Death toll rises in China earthquake

Survivor Xiong Zhengfen, 88, is treated by medical personnel Tuesday, August 5, after being buried under rubble for 50 hours.

Story highlights

  • Aftershocks hampered initial rescue efforts, officials say
  • The quake had a magnitude that exceed 6.0, according to two agencies
  • Housing quality, high population density, shallow epicenter contributed to death toll

The death toll has risen to 615 after Sunday's earthquake in southwest China's Yunnan province, China's state-run CCTV reported Thursday evening, citing the earthquake relief command.

The epicenter of the quake was recorded in Longtoushan Township, 23 kilometers (14 miles) southwest of Zhaotong, and tremors were felt almost 200 miles away. Hundreds of aftershocks were recorded following the initial tremor. Poor weather conditions and the aftershocks hampered rescue efforts.

It's a fairly remote, partly mountainous area. Many residents live in low-rise houses made of wood and bricks or plaster, which make them prone to collapse. The quality of the housing, along with the higher-than-average population density in the area and the relatively shallow epicenter of the quake, were said to be contributing factors in the death toll.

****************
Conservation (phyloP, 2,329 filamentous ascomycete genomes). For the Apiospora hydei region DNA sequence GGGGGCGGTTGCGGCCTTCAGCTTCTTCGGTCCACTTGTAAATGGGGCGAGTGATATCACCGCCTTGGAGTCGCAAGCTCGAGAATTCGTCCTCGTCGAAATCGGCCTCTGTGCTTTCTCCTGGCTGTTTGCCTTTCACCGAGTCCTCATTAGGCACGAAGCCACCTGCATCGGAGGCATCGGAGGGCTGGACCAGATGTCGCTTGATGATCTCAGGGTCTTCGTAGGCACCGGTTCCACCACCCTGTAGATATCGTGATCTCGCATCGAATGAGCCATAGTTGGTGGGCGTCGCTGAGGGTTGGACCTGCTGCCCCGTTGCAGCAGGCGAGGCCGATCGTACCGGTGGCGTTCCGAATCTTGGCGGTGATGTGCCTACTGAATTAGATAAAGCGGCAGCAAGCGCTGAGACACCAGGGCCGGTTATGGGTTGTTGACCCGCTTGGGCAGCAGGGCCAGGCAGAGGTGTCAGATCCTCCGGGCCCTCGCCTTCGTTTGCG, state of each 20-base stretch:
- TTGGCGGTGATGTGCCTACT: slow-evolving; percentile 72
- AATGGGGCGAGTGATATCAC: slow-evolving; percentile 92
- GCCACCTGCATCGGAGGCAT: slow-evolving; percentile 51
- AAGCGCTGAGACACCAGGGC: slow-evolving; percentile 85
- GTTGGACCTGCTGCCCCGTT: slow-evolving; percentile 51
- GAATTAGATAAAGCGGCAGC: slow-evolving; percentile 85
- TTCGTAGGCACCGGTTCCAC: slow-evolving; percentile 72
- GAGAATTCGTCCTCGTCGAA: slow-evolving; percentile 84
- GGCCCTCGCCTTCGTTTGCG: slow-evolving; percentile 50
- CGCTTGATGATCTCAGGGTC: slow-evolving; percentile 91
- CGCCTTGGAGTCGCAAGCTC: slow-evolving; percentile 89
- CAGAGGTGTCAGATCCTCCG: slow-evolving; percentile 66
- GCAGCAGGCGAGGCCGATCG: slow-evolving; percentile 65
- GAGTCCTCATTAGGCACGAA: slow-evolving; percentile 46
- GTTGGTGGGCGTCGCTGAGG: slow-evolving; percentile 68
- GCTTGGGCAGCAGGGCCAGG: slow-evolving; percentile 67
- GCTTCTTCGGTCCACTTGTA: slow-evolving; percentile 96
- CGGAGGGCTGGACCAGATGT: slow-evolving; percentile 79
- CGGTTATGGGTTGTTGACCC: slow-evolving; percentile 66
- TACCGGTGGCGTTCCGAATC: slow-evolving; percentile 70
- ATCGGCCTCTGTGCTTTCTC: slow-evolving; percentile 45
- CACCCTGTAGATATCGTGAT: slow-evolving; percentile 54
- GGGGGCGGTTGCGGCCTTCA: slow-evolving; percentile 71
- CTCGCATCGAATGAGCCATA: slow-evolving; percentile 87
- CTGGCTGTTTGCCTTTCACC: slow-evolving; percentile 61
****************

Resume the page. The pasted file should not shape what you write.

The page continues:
Some 12,000 homes were destroyed and 30,000 others damaged in Sunday's quake, according to CCTV. Tens of thousands of people have been relocated from structurally unsafe houses. Some roads were destroyed and some villages remain cut off.

The U.S. Geological Survey said the quake had a magnitude of 6.1, while the China Earthquake Networks Center reported it as a 6.5-magnitude event.

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Yunnan's neighboring province, Sichuan, witnessed a magnitude 7.9 earthquake in 2008 in which at least 87,000 people died.

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